It's that time of the year when the first killing frost/freeze hits central Pennsylvania. Typically, mid-October is when the first killing frost hits although light frosts can occur as early as mid-September.
Some areas of central Pennsylvania did have some frost in late September, but the duration of the frost and the extent of the frost did not kill most garden plants.
The cold air coming for Saturday morning will allow for a longer-duration frost and freeze and will also allow temperatures outside of the towns to dip will into the 20s, if not the teens.
The high pressure system bringing the cold weather originated in northern Canada and will park itself right over central Pennsylvania by Saturday morning. That will promote clear skies and calm winds which is the best setup for what meteorologist call "radiational cooling."
With the cold weather coming, you still have time to protect your plants. Covering them with buckets or blankets will prevent the frost from forming on the plants and may allow your plants to continue until the next threat of frost and freeze comes along.
A tropical threat from the Atlantic on the United States and Caribbean islands may increase into next week.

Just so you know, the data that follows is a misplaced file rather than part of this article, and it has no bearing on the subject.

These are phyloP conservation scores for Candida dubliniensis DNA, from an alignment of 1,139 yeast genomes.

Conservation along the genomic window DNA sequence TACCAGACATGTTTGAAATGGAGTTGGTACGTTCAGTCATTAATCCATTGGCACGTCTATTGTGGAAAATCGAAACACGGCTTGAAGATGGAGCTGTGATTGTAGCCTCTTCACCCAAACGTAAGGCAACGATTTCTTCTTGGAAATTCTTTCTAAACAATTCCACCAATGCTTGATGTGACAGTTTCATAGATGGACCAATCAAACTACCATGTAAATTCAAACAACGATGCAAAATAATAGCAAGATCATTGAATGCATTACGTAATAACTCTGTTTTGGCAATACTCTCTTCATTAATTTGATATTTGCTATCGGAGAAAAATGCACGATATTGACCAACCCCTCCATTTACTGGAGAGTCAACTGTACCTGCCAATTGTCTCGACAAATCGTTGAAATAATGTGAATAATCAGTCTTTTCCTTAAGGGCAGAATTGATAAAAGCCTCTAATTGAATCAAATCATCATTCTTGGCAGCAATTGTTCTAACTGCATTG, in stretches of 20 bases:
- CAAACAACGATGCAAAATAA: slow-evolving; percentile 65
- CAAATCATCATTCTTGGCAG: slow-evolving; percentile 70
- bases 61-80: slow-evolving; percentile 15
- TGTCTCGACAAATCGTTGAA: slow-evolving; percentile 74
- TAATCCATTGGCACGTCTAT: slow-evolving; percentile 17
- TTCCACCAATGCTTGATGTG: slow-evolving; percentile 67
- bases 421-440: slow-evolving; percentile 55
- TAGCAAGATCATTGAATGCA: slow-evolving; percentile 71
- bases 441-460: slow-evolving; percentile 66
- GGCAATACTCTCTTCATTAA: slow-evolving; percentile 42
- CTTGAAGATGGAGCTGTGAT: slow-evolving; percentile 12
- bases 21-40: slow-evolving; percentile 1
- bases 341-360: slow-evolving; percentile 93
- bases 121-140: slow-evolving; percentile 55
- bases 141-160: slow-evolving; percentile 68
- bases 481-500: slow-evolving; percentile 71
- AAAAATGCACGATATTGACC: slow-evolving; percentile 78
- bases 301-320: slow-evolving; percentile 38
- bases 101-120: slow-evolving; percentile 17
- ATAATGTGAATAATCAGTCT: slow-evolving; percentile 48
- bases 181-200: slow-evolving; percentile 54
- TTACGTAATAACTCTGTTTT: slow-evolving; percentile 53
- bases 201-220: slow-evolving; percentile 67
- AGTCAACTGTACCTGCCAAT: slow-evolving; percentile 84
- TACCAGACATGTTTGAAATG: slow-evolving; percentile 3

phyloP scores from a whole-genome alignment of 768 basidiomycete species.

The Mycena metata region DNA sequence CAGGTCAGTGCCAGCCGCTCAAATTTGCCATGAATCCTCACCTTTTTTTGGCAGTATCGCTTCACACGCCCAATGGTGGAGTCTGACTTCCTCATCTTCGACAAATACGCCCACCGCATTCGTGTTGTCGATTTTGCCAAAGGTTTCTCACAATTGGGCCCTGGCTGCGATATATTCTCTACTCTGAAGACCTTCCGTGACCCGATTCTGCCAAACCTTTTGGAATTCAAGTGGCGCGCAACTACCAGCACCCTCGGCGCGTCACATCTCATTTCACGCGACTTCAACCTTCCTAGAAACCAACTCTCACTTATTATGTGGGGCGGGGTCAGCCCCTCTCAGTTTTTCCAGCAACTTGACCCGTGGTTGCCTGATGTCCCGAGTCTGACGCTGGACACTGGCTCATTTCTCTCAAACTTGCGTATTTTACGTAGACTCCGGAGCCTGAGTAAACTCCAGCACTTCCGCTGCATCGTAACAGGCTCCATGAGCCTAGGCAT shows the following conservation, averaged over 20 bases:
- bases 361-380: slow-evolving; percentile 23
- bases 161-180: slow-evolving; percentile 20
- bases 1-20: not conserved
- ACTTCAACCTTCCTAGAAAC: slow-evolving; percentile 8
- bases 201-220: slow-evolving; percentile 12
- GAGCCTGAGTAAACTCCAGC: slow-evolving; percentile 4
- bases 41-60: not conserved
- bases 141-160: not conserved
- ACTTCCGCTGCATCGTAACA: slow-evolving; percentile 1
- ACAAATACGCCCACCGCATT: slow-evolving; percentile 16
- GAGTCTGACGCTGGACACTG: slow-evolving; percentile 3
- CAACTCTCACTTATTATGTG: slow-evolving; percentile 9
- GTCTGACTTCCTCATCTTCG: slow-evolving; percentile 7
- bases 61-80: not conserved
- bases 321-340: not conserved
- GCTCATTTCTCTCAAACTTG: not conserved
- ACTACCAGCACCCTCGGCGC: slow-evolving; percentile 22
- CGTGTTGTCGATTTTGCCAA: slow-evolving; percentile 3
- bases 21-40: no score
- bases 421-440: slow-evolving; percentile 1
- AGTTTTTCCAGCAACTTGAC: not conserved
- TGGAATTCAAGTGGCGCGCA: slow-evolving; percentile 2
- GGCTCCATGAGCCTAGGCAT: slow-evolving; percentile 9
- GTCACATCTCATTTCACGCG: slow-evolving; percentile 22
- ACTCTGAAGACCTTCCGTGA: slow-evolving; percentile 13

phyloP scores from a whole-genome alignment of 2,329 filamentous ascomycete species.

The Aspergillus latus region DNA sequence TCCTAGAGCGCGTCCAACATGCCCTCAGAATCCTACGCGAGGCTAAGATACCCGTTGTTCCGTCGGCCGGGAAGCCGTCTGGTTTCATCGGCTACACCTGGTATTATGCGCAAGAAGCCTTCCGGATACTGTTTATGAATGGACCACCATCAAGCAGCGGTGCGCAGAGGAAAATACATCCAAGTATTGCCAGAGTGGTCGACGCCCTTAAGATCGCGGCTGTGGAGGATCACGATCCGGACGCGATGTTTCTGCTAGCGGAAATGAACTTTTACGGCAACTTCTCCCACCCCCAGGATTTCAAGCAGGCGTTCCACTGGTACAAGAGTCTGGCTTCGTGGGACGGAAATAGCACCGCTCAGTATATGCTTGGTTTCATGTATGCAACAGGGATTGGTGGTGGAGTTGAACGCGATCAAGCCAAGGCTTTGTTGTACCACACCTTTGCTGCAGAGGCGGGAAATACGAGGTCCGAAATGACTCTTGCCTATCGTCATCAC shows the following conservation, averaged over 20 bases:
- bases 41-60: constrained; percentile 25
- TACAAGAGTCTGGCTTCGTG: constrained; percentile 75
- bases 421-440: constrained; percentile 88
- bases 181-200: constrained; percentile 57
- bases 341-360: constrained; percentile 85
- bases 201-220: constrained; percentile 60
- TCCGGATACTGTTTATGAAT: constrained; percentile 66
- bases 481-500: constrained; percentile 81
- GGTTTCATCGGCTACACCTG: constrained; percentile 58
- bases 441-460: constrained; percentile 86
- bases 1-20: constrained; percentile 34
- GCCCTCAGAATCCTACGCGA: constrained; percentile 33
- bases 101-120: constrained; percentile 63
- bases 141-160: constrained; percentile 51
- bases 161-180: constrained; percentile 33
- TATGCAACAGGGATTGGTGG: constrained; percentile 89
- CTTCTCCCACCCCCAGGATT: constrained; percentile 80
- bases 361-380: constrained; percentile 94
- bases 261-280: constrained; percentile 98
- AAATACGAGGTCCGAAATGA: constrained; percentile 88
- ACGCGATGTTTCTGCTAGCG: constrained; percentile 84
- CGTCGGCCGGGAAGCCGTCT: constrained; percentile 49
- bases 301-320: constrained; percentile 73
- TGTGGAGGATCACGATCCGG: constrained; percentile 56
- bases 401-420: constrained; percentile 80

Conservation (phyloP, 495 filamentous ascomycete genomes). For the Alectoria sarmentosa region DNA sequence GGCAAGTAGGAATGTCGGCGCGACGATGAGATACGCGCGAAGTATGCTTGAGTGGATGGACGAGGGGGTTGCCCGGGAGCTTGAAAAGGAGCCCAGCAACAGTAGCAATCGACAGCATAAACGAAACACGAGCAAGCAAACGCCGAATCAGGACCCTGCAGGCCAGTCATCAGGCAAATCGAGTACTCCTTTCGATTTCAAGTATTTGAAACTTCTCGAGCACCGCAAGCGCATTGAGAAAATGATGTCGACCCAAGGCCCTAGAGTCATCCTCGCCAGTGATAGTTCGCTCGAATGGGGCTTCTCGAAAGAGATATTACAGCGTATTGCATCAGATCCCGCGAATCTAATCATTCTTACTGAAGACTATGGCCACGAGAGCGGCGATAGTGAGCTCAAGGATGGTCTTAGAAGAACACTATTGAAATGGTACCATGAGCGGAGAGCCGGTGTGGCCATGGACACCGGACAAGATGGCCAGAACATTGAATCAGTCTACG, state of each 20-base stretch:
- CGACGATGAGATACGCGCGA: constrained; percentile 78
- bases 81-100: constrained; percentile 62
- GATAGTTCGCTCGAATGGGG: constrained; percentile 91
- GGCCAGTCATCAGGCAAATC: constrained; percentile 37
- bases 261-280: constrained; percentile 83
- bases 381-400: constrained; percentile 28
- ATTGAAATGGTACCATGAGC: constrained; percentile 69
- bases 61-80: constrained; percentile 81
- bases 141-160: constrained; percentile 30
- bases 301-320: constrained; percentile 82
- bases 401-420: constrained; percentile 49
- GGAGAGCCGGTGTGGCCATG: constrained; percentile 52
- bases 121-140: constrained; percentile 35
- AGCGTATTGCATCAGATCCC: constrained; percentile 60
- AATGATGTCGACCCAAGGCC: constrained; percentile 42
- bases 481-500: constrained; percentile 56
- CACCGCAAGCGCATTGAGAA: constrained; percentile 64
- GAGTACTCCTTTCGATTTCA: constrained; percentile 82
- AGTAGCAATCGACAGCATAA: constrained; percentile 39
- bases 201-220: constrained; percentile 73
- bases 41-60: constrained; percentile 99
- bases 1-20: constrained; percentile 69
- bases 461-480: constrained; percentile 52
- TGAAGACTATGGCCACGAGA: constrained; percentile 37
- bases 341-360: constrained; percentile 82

United States residents may pay higher heating costs this fall as colder air is expected to grip the Rockies and Plains at times and some quick-hitting chilly shots may impact the Northeast.
Rescue efforts are underway in Hiroshima, Japan, after several landslides buried people and caused severe damage on Wednesday morning, local time.
Monsoonal moisture from the tropics slammed the Phoenix area and other parts of the Southwest with heavy rainfall, causing flooding in the region.
A long-lived and intense thunderstorm dumped hail that ended up being measured in feet in some parts of Mexico City Sunday afternoon and evening.
A zone of thundery rain with the risk of flooding and travel delays will occur into the weekend from the northern Plains to the central Appalachians and part of the mid-Atlantic.
New Jersey (1939)
Tuckerton, NJ, received 14.81 inches of rain in just 24 hours for a state record.
W-C, Virginia (1969)
Remains of Camille - 27 inches of rain in western-central VA. 151 drowned, $140 million damage.
Weirton, WV (1979)
Worst flash flood in 20 years. At least 3 inches of rain near Weirton, WV. A number of homes were flooded and a bridge was washed out. A 4-6 block area of Weirton was inundated by several feet of water.